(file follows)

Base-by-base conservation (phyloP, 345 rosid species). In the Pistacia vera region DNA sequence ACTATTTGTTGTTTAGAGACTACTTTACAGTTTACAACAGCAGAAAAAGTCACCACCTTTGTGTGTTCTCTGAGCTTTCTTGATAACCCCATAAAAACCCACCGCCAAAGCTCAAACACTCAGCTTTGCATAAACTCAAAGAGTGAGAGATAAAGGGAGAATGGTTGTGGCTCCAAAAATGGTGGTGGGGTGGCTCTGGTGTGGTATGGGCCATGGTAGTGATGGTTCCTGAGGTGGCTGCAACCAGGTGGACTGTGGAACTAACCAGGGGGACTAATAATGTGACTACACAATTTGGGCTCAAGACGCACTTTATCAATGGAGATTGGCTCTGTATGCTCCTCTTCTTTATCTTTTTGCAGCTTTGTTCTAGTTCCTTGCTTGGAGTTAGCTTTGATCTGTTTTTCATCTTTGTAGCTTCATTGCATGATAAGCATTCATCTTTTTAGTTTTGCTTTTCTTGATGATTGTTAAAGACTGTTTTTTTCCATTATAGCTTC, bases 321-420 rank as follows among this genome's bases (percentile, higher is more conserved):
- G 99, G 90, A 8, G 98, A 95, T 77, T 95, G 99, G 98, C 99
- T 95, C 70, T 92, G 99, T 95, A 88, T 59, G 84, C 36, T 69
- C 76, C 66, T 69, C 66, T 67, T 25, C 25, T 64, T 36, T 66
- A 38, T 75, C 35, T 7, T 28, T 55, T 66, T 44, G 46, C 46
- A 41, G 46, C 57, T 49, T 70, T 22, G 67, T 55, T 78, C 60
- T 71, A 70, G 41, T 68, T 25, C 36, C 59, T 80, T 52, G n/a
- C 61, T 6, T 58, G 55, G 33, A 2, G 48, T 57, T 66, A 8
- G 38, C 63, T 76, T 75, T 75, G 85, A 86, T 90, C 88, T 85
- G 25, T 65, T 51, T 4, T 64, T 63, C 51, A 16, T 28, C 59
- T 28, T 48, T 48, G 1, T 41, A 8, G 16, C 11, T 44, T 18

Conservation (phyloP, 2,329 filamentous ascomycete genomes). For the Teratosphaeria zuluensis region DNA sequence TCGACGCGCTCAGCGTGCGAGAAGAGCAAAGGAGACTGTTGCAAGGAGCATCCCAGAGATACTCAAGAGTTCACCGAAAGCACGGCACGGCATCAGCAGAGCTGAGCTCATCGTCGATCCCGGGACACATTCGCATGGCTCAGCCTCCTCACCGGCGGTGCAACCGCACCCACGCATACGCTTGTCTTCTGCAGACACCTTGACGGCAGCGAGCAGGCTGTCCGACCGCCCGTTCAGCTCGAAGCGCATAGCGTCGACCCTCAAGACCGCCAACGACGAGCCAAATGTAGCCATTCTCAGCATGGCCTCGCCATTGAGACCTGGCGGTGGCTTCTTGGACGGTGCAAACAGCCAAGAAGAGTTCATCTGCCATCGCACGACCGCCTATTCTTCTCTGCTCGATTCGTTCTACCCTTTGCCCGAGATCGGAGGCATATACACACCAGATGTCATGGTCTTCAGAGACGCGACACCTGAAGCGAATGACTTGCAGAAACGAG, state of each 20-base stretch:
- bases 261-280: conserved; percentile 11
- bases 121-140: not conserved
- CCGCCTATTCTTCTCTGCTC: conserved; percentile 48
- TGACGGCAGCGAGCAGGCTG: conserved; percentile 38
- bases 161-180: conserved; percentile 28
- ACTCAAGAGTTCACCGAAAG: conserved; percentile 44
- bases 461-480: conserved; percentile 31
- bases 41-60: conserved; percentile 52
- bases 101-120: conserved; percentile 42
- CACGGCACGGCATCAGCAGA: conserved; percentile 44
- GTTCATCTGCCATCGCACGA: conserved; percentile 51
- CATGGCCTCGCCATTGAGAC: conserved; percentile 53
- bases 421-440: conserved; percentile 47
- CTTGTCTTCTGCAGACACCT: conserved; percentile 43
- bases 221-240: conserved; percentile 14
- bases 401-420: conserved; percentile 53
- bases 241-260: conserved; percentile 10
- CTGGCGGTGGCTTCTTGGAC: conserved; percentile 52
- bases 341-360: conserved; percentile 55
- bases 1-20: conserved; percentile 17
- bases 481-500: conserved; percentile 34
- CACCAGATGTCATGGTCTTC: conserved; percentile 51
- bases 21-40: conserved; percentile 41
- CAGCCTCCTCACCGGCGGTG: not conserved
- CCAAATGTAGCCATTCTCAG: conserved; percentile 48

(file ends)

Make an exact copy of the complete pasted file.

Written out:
Base-by-base conservation (phyloP, 345 rosid species). In the Pistacia vera region DNA sequence ACTATTTGTTGTTTAGAGACTACTTTACAGTTTACAACAGCAGAAAAAGTCACCACCTTTGTGTGTTCTCTGAGCTTTCTTGATAACCCCATAAAAACCCACCGCCAAAGCTCAAACACTCAGCTTTGCATAAACTCAAAGAGTGAGAGATAAAGGGAGAATGGTTGTGGCTCCAAAAATGGTGGTGGGGTGGCTCTGGTGTGGTATGGGCCATGGTAGTGATGGTTCCTGAGGTGGCTGCAACCAGGTGGACTGTGGAACTAACCAGGGGGACTAATAATGTGACTACACAATTTGGGCTCAAGACGCACTTTATCAATGGAGATTGGCTCTGTATGCTCCTCTTCTTTATCTTTTTGCAGCTTTGTTCTAGTTCCTTGCTTGGAGTTAGCTTTGATCTGTTTTTCATCTTTGTAGCTTCATTGCATGATAAGCATTCATCTTTTTAGTTTTGCTTTTCTTGATGATTGTTAAAGACTGTTTTTTTCCATTATAGCTTC, bases 321-420 rank as follows among this genome's bases (percentile, higher is more conserved):
- G 99, G 90, A 8, G 98, A 95, T 77, T 95, G 99, G 98, C 99
- T 95, C 70, T 92, G 99, T 95, A 88, T 59, G 84, C 36, T 69
- C 76, C 66, T 69, C 66, T 67, T 25, C 25, T 64, T 36, T 66
- A 38, T 75, C 35, T 7, T 28, T 55, T 66, T 44, G 46, C 46
- A 41, G 46, C 57, T 49, T 70, T 22, G 67, T 55, T 78, C 60
- T 71, A 70, G 41, T 68, T 25, C 36, C 59, T 80, T 52, G n/a
- C 61, T 6, T 58, G 55, G 33, A 2, G 48, T 57, T 66, A 8
- G 38, C 63, T 76, T 75, T 75, G 85, A 86, T 90, C 88, T 85
- G 25, T 65, T 51, T 4, T 64, T 63, C 51, A 16, T 28, C 59
- T 28, T 48, T 48, G 1, T 41, A 8, G 16, C 11, T 44, T 18

Conservation (phyloP, 2,329 filamentous ascomycete genomes). For the Teratosphaeria zuluensis region DNA sequence TCGACGCGCTCAGCGTGCGAGAAGAGCAAAGGAGACTGTTGCAAGGAGCATCCCAGAGATACTCAAGAGTTCACCGAAAGCACGGCACGGCATCAGCAGAGCTGAGCTCATCGTCGATCCCGGGACACATTCGCATGGCTCAGCCTCCTCACCGGCGGTGCAACCGCACCCACGCATACGCTTGTCTTCTGCAGACACCTTGACGGCAGCGAGCAGGCTGTCCGACCGCCCGTTCAGCTCGAAGCGCATAGCGTCGACCCTCAAGACCGCCAACGACGAGCCAAATGTAGCCATTCTCAGCATGGCCTCGCCATTGAGACCTGGCGGTGGCTTCTTGGACGGTGCAAACAGCCAAGAAGAGTTCATCTGCCATCGCACGACCGCCTATTCTTCTCTGCTCGATTCGTTCTACCCTTTGCCCGAGATCGGAGGCATATACACACCAGATGTCATGGTCTTCAGAGACGCGACACCTGAAGCGAATGACTTGCAGAAACGAG, state of each 20-base stretch:
- bases 261-280: conserved; percentile 11
- bases 121-140: not conserved
- CCGCCTATTCTTCTCTGCTC: conserved; percentile 48
- TGACGGCAGCGAGCAGGCTG: conserved; percentile 38
- bases 161-180: conserved; percentile 28
- ACTCAAGAGTTCACCGAAAG: conserved; percentile 44
- bases 461-480: conserved; percentile 31
- bases 41-60: conserved; percentile 52
- bases 101-120: conserved; percentile 42
- CACGGCACGGCATCAGCAGA: conserved; percentile 44
- GTTCATCTGCCATCGCACGA: conserved; percentile 51
- CATGGCCTCGCCATTGAGAC: conserved; percentile 53
- bases 421-440: conserved; percentile 47
- CTTGTCTTCTGCAGACACCT: conserved; percentile 43
- bases 221-240: conserved; percentile 14
- bases 401-420: conserved; percentile 53
- bases 241-260: conserved; percentile 10
- CTGGCGGTGGCTTCTTGGAC: conserved; percentile 52
- bases 341-360: conserved; percentile 55
- bases 1-20: conserved; percentile 17
- bases 481-500: conserved; percentile 34
- CACCAGATGTCATGGTCTTC: conserved; percentile 51
- bases 21-40: conserved; percentile 41
- CAGCCTCCTCACCGGCGGTG: not conserved
- CCAAATGTAGCCATTCTCAG: conserved; percentile 48